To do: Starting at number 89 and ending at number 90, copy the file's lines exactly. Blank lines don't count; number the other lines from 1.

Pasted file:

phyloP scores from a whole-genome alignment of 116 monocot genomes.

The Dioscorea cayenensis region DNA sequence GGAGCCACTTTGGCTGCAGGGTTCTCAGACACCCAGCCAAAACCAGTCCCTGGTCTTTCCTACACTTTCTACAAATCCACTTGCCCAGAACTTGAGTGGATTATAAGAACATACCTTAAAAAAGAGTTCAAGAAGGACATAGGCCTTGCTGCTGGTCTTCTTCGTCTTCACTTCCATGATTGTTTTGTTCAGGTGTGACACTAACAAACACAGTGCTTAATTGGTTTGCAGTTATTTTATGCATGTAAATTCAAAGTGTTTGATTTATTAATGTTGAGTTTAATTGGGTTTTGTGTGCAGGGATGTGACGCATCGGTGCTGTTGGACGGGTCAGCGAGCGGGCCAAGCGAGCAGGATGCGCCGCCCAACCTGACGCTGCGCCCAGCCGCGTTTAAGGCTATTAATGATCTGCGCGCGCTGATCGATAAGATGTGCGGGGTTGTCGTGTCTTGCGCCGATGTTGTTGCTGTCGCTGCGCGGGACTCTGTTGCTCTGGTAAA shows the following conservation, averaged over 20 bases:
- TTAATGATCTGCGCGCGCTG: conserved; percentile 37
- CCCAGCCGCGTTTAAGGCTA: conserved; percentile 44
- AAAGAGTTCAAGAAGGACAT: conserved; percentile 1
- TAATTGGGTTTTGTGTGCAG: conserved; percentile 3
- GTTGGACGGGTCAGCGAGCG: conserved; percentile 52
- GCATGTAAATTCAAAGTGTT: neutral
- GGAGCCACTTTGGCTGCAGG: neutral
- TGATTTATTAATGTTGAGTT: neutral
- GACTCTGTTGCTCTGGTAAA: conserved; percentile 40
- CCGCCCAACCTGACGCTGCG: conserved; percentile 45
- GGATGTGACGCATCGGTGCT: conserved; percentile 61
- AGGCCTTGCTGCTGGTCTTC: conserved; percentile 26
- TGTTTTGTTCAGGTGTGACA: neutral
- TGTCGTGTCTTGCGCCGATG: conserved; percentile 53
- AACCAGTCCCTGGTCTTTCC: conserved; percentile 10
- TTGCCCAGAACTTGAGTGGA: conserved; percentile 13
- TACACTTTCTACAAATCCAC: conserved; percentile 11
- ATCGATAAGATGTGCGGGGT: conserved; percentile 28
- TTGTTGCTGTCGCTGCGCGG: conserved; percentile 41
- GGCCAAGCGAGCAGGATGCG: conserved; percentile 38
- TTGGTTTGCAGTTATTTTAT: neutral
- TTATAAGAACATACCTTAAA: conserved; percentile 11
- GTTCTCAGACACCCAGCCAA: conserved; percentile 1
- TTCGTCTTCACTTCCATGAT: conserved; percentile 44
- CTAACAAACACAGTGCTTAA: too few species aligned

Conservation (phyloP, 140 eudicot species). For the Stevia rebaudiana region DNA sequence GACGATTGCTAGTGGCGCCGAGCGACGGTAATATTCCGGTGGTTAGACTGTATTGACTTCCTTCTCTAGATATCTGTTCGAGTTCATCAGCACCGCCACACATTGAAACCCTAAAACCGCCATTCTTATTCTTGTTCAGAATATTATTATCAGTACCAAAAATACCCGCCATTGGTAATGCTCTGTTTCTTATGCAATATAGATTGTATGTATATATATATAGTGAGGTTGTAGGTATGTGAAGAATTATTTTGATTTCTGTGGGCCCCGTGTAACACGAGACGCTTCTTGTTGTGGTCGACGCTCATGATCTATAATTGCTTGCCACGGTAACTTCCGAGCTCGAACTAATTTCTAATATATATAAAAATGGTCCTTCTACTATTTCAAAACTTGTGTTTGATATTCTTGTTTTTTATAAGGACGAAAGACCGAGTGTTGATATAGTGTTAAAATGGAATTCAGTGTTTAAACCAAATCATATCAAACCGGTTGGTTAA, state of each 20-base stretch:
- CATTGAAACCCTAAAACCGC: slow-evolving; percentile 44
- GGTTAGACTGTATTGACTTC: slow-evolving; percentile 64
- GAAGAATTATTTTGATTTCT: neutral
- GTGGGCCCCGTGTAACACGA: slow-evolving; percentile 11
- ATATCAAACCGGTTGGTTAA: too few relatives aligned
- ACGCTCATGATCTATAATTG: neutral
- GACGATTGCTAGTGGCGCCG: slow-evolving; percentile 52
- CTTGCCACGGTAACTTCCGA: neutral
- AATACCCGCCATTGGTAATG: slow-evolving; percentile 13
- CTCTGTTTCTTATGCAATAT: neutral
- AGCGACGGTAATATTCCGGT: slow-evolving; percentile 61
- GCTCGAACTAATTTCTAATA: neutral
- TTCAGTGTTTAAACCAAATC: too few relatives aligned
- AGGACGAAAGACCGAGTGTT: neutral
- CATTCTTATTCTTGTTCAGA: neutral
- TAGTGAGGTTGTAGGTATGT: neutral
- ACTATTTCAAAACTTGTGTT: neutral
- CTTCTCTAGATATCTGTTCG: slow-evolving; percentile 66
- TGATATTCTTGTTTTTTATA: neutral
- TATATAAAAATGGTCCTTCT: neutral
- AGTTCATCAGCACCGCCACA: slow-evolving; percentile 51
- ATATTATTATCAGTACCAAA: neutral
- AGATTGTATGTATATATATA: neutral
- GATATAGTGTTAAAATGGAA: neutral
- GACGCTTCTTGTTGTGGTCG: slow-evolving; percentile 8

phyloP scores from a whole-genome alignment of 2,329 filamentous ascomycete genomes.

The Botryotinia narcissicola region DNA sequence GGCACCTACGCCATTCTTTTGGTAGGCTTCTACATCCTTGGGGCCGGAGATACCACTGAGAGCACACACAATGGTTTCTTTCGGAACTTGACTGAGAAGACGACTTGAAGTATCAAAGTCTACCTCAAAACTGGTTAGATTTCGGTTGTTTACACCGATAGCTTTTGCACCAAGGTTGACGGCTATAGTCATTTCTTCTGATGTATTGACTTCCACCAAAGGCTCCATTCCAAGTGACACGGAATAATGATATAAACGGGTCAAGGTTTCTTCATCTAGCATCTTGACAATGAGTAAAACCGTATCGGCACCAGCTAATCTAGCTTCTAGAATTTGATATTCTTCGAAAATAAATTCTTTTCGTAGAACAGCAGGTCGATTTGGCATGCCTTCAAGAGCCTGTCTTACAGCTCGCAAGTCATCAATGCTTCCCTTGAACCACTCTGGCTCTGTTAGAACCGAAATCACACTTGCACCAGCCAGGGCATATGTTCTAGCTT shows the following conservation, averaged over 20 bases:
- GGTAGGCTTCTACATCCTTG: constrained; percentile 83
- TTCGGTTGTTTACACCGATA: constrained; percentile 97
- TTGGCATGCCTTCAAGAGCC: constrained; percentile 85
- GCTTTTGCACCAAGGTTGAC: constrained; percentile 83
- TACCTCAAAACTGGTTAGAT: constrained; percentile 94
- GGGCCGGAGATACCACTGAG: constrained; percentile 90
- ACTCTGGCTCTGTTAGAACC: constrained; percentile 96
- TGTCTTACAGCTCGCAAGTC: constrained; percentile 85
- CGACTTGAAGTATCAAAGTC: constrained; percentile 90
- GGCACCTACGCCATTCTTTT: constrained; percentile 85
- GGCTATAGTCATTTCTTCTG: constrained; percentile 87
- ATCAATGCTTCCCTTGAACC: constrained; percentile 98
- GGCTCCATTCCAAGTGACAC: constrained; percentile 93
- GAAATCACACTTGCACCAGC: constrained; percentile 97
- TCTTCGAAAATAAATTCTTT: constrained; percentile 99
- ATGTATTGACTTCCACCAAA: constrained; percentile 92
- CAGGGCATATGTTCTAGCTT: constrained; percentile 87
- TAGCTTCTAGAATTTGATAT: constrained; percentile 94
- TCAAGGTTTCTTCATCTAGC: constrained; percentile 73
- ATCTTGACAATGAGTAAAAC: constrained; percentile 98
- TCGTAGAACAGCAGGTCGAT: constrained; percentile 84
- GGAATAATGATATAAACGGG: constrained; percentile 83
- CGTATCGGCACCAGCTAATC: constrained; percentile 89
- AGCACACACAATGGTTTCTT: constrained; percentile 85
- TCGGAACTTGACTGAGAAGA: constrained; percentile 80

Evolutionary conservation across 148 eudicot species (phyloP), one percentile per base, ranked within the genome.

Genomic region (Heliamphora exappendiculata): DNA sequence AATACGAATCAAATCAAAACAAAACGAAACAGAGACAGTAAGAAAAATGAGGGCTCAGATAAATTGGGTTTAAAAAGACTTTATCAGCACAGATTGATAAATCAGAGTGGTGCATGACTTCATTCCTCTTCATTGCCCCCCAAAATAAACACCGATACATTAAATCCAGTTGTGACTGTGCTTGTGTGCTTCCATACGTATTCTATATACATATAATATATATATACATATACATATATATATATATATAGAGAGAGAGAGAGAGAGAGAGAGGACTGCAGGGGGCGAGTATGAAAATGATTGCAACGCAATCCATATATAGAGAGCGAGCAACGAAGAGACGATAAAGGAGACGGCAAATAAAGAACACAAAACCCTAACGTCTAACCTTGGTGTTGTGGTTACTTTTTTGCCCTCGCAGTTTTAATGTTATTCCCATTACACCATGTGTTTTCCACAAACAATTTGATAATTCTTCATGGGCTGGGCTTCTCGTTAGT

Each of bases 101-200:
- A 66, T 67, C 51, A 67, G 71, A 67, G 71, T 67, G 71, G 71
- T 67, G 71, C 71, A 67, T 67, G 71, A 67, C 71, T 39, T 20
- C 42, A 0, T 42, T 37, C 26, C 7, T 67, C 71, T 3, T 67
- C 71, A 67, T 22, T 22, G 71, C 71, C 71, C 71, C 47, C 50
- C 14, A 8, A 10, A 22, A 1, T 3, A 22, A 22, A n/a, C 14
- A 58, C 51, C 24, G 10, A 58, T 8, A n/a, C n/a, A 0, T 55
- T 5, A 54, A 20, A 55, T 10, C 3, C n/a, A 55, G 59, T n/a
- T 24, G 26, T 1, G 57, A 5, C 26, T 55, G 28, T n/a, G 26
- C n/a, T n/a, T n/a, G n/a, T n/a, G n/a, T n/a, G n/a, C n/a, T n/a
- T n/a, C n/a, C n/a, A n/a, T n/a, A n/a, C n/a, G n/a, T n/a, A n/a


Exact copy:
- A 58, C 51, C 24, G 10, A 58, T 8, A n/a, C n/a, A 0, T 55
- T 5, A 54, A 20, A 55, T 10, C 3, C n/a, A 55, G 59, T n/a